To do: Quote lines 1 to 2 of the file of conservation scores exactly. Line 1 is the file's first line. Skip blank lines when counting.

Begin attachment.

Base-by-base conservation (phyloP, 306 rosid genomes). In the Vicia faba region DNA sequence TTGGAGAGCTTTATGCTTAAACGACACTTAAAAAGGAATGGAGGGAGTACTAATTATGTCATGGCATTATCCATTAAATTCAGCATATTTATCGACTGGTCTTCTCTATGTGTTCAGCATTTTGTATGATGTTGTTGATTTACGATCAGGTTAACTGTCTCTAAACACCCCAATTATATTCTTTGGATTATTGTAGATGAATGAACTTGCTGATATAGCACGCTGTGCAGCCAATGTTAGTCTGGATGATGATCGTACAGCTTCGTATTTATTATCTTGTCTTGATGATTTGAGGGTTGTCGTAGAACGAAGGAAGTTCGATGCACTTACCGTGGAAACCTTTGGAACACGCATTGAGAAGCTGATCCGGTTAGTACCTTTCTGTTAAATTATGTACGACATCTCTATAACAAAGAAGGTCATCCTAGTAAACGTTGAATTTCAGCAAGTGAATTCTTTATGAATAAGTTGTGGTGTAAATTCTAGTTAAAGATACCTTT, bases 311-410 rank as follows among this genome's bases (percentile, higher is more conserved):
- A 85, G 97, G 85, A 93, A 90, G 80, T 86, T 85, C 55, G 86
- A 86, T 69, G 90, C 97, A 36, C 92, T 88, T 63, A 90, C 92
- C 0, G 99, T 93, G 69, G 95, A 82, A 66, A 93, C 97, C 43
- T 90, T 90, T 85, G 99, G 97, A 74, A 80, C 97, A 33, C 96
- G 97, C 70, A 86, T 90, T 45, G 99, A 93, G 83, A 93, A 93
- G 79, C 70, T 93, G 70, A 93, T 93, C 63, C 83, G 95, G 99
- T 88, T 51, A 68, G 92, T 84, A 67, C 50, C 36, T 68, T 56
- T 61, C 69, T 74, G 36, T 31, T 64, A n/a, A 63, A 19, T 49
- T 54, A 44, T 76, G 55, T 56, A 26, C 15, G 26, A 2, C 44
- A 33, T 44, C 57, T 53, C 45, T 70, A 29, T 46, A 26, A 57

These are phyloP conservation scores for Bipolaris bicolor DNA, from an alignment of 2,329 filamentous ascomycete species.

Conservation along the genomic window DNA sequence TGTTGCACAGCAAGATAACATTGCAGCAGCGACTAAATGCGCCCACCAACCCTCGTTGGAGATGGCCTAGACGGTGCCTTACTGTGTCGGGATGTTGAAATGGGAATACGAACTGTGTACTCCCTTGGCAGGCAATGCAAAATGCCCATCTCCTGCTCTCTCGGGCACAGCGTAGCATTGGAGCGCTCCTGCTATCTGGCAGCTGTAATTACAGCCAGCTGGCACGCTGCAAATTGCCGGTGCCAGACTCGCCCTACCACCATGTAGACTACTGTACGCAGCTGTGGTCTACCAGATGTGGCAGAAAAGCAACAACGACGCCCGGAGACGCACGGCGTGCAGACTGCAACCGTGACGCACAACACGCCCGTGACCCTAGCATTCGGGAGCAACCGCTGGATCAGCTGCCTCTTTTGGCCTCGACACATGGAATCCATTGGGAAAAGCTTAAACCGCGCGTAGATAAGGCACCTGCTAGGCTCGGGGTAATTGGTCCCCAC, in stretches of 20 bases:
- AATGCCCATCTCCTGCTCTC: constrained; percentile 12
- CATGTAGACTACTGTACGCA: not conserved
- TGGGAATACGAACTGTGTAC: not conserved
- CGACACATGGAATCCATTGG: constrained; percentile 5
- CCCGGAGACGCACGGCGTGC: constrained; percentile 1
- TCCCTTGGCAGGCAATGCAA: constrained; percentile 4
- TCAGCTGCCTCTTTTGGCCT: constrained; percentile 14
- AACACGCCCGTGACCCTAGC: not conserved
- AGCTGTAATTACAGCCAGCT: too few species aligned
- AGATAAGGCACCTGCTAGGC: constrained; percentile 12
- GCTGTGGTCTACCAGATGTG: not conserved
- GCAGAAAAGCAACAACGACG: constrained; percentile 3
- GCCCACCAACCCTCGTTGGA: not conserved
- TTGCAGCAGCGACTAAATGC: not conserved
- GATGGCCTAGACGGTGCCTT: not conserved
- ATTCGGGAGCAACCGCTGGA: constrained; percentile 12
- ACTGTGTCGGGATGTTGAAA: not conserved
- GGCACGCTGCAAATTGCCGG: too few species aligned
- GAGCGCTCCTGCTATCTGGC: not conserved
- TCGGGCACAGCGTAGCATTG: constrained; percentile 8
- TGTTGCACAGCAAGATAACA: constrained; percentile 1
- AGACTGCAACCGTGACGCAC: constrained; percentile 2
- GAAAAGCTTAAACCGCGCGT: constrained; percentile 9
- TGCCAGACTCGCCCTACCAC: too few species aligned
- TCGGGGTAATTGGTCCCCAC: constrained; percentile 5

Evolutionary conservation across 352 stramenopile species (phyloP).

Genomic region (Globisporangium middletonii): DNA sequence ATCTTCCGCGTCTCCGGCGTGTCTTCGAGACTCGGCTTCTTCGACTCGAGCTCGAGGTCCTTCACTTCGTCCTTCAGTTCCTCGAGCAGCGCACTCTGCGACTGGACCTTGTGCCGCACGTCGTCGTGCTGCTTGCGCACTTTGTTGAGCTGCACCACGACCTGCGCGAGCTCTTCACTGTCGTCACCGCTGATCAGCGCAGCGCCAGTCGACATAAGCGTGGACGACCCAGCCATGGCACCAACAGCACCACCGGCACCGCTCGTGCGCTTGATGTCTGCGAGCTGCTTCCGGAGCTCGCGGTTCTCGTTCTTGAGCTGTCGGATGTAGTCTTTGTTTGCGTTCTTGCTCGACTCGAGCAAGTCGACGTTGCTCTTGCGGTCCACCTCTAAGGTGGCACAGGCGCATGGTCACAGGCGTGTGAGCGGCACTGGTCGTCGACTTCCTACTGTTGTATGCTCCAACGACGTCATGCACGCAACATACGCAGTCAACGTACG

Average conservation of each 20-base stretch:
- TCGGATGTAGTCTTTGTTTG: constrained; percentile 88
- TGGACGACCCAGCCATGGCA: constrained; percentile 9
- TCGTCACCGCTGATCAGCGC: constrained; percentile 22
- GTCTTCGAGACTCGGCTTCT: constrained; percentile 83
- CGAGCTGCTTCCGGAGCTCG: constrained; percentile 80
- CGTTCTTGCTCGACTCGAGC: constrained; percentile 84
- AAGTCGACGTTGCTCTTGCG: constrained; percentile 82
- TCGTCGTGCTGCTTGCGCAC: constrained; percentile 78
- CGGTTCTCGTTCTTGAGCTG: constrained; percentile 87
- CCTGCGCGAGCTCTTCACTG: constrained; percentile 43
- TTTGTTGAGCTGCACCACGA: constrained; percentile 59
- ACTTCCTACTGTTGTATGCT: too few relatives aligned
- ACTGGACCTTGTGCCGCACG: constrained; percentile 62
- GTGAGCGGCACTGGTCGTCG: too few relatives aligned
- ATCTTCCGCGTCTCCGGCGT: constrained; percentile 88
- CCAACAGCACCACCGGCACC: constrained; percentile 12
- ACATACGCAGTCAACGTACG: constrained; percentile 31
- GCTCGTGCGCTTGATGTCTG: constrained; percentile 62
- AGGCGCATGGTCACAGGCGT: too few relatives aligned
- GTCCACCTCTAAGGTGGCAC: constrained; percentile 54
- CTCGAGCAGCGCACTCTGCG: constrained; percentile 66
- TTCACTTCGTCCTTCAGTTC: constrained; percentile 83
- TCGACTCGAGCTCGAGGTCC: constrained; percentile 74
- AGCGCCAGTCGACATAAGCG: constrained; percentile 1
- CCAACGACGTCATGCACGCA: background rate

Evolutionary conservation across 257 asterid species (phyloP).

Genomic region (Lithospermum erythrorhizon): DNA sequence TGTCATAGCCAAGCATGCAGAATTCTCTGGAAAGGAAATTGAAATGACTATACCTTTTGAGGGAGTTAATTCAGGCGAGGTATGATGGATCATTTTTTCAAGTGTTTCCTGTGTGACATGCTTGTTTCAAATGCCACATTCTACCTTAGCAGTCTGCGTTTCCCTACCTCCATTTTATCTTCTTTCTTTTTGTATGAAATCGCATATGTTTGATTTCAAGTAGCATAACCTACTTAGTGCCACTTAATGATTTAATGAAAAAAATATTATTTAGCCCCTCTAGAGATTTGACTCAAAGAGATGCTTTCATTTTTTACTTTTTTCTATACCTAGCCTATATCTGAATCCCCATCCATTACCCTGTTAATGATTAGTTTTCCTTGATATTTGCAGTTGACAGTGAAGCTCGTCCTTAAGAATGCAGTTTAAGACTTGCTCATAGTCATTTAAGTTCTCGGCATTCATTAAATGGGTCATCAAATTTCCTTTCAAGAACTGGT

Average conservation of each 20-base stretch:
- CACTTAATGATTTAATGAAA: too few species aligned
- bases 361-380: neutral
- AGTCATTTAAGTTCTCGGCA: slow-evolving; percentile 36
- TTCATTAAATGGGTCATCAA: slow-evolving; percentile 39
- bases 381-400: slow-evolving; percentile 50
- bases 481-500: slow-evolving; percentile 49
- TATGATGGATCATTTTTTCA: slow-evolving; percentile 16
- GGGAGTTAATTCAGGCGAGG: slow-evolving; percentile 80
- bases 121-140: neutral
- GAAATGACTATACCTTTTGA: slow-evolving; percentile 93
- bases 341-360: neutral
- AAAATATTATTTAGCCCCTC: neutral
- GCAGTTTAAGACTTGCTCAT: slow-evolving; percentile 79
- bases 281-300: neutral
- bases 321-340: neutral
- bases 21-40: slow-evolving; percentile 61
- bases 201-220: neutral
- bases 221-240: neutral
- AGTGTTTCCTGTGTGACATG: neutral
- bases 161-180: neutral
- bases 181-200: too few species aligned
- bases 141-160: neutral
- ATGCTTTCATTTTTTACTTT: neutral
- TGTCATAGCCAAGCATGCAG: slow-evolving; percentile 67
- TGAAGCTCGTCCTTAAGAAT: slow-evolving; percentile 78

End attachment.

Base-by-base conservation (phyloP, 306 rosid genomes). In the Vicia faba region DNA sequence TTGGAGAGCTTTATGCTTAAACGACACTTAAAAAGGAATGGAGGGAGTACTAATTATGTCATGGCATTATCCATTAAATTCAGCATATTTATCGACTGGTCTTCTCTATGTGTTCAGCATTTTGTATGATGTTGTTGATTTACGATCAGGTTAACTGTCTCTAAACACCCCAATTATATTCTTTGGATTATTGTAGATGAATGAACTTGCTGATATAGCACGCTGTGCAGCCAATGTTAGTCTGGATGATGATCGTACAGCTTCGTATTTATTATCTTGTCTTGATGATTTGAGGGTTGTCGTAGAACGAAGGAAGTTCGATGCACTTACCGTGGAAACCTTTGGAACACGCATTGAGAAGCTGATCCGGTTAGTACCTTTCTGTTAAATTATGTACGACATCTCTATAACAAAGAAGGTCATCCTAGTAAACGTTGAATTTCAGCAAGTGAATTCTTTATGAATAAGTTGTGGTGTAAATTCTAGTTAAAGATACCTTT, bases 311-410 rank as follows among this genome's bases (percentile, higher is more conserved):
- A 85, G 97, G 85, A 93, A 90, G 80, T 86, T 85, C 55, G 86